The opening trial of the collapsed Japanese internet firm Livedoor got off to the worst possible start yesterday for founder and former chief executive officer Takafumi Horie when his ex-finance chief admitted to manipulating financial accounts.
Ryoji Miyauchi, one of four former executives and two accountants on trial from the scandal-hit firm, said at the Tokyo District Court that the charges against him were "basically correct" and expressed remorse for (infinity)ecausing trouble(infinity)f to so many people.
"I cannot exempt myself from responsibility," he said, although he claimed he was "unaware" that posting profits from sales of Livedoor stocks was illegal, in a statement widely seen as laying the blame for the scandal at the president's door.
Lawyers for Livedoor, which is itself on trial, also admitted to the bulk of charges against the company, as did two other defendants: Fumito Okamoto and Osanari Nakamura. One former executive, Fumito Kumagai, has pleaded not guilty to falsifying earnings, according to Japanese media reports.
In their opening statements, prosecutors said that the flamboyant Mr Horie, who denies the charges and goes on trial later, directed the firm's executives and accountants to window-dress accounts, artificially inflating business results by more than ¥4bn.
The 33-year-old former president is specifically alleged to have ordered his executives in a 2004-board meeting to boost projected profits from ¥3bn to ¥5bn; then later issued shares in firms the company already owned when the profits failed to materialise.
Most commentators last night concluded that the guilty pleas by Mr. Horie(infinity)fs top executives would play very badly for the once high-flying billionaire, who was released last month on bail of ¥300m after spending three months in a Tokyo detention center. Mr Miyauchi told the court yesterday that he had intended to plead innocent, but changed his mind after he read his former boss claiming in his blog that he knew nothing.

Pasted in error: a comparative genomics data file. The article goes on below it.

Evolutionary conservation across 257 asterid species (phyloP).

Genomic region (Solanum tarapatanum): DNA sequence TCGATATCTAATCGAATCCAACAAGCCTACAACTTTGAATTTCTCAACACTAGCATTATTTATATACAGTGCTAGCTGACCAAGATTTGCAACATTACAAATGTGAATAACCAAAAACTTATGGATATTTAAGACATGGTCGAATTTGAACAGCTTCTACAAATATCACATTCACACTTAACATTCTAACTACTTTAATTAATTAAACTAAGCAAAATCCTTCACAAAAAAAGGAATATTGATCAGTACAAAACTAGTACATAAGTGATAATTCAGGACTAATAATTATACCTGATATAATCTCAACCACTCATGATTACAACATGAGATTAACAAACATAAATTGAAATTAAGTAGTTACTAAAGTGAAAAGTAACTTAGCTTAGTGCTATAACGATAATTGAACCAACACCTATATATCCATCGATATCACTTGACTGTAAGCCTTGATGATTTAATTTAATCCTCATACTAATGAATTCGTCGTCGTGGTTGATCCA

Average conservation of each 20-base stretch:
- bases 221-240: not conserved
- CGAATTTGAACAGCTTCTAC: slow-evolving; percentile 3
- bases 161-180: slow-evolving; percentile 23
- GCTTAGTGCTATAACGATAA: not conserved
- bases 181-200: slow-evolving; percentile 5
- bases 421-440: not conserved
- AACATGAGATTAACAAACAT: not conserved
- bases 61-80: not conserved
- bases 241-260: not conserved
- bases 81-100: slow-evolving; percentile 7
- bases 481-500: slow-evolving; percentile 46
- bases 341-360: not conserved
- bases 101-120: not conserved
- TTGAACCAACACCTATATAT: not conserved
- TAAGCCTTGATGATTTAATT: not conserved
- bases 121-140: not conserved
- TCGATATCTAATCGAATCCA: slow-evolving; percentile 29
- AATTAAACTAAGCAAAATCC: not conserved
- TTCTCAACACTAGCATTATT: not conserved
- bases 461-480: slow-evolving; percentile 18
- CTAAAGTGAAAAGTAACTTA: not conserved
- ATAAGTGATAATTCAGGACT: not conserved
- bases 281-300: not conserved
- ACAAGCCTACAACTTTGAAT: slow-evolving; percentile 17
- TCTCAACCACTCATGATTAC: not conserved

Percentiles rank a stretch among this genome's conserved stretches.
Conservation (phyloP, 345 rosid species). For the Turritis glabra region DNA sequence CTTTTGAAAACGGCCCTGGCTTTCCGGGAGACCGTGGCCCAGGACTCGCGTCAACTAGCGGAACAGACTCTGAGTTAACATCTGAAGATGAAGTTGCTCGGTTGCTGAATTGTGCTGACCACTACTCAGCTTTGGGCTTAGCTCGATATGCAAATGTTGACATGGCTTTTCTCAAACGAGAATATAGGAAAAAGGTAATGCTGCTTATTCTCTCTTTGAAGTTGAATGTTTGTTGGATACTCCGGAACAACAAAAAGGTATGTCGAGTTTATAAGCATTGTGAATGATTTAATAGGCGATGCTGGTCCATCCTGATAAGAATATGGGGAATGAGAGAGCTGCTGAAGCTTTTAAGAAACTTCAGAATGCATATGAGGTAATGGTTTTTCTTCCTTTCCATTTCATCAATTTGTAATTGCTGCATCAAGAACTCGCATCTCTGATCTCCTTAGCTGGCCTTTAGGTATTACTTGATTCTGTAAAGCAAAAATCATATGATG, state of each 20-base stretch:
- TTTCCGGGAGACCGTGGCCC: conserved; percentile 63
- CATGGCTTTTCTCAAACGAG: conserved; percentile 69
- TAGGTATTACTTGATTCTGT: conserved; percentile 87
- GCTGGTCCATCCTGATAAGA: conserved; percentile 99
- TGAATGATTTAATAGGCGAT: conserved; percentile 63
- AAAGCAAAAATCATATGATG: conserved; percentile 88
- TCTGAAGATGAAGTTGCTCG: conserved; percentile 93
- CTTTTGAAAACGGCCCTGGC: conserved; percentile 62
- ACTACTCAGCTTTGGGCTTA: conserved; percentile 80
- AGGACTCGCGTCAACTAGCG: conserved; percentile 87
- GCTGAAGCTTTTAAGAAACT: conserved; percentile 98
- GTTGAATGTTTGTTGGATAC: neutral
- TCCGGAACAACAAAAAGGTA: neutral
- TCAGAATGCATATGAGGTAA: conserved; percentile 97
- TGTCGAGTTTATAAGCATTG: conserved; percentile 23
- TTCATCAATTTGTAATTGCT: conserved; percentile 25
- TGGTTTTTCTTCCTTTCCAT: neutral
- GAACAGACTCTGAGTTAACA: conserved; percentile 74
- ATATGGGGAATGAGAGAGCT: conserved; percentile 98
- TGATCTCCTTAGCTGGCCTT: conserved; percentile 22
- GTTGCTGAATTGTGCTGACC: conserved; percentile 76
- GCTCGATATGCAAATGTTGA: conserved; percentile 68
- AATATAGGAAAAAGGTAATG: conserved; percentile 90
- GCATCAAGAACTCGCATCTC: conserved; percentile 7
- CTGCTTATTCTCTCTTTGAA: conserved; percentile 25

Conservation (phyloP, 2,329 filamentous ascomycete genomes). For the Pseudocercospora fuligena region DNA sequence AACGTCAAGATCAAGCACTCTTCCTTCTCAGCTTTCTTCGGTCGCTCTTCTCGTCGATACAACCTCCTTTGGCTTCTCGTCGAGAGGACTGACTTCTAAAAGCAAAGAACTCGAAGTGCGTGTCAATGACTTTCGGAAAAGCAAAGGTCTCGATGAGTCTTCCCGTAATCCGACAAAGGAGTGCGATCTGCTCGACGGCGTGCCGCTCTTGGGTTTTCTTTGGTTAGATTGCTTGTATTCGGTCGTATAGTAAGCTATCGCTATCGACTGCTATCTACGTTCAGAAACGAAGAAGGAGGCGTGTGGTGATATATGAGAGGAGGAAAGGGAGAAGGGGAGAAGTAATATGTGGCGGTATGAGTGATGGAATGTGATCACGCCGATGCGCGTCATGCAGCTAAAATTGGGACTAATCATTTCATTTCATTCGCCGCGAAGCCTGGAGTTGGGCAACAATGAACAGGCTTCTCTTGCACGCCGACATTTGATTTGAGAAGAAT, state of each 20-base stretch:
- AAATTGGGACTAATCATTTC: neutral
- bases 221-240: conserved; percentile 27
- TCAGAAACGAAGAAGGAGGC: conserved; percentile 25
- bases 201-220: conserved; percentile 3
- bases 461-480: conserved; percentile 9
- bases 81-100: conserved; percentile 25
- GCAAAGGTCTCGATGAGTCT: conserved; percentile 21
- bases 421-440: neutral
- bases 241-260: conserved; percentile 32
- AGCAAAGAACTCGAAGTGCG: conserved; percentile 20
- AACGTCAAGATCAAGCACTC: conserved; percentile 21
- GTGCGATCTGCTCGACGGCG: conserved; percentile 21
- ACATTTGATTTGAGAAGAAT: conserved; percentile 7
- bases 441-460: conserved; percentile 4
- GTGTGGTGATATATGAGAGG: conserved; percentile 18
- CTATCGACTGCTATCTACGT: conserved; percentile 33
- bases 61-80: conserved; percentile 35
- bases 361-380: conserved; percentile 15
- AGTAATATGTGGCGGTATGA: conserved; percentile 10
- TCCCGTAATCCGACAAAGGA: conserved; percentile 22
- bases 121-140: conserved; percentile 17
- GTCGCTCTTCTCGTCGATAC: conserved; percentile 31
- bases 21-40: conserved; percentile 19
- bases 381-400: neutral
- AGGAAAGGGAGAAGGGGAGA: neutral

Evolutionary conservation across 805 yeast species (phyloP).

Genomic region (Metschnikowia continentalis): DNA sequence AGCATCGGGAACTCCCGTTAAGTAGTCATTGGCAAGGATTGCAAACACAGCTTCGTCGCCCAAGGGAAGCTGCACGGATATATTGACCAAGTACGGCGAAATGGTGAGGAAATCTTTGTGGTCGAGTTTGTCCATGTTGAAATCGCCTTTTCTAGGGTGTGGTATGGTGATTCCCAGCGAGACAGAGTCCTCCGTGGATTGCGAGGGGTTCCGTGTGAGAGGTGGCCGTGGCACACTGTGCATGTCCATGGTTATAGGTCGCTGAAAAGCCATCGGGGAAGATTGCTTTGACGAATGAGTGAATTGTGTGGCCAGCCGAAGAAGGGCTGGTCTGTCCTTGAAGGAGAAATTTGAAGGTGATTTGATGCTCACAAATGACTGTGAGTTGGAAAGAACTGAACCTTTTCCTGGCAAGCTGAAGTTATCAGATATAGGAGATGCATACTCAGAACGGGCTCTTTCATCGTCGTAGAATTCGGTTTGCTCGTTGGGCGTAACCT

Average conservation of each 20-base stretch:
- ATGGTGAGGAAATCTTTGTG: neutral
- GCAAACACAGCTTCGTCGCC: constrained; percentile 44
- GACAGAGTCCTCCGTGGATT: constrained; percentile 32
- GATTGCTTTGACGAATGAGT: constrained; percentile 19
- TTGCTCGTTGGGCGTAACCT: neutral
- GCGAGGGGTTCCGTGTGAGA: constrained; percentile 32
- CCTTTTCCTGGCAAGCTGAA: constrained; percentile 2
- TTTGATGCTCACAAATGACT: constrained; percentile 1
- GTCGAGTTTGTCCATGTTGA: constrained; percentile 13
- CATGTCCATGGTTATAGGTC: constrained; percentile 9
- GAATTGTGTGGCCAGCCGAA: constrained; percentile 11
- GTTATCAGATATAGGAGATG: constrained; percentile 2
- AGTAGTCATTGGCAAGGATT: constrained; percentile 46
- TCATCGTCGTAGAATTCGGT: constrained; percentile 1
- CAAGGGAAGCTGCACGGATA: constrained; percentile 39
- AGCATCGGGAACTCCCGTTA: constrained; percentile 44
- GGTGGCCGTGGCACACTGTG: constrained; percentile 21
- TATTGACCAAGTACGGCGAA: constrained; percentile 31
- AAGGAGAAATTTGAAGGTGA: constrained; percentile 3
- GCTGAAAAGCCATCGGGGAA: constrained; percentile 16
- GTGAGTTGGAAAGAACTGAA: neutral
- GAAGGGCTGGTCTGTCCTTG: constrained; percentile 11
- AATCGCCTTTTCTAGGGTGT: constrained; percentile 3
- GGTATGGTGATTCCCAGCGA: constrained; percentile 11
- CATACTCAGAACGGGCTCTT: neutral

In a handwritten letter to the media after his release, Mr Horie said he was innocent of any wrongdoing. "I have not admitted to the charges and I also had no intention of ordering or approving illegal activities," he wrote.
Mr Horie said he had spent his time in detention reading and thinking about new business plans and had no regrets about his leadership of the firm. "I believe a corporate manager must aim for an expansion of operating profit and this belief has been the same before and after this incident."
The start of the Livedoor investigation in January sparked a mini-meltdown in Tokyo's Stock Exchange and calls for tougher financial regulations of Japan's financial markets. The company was delisted from the TSE in April after its shares had plummeted to just ¥94, down from ¥700 before the scandal broke.Reuse content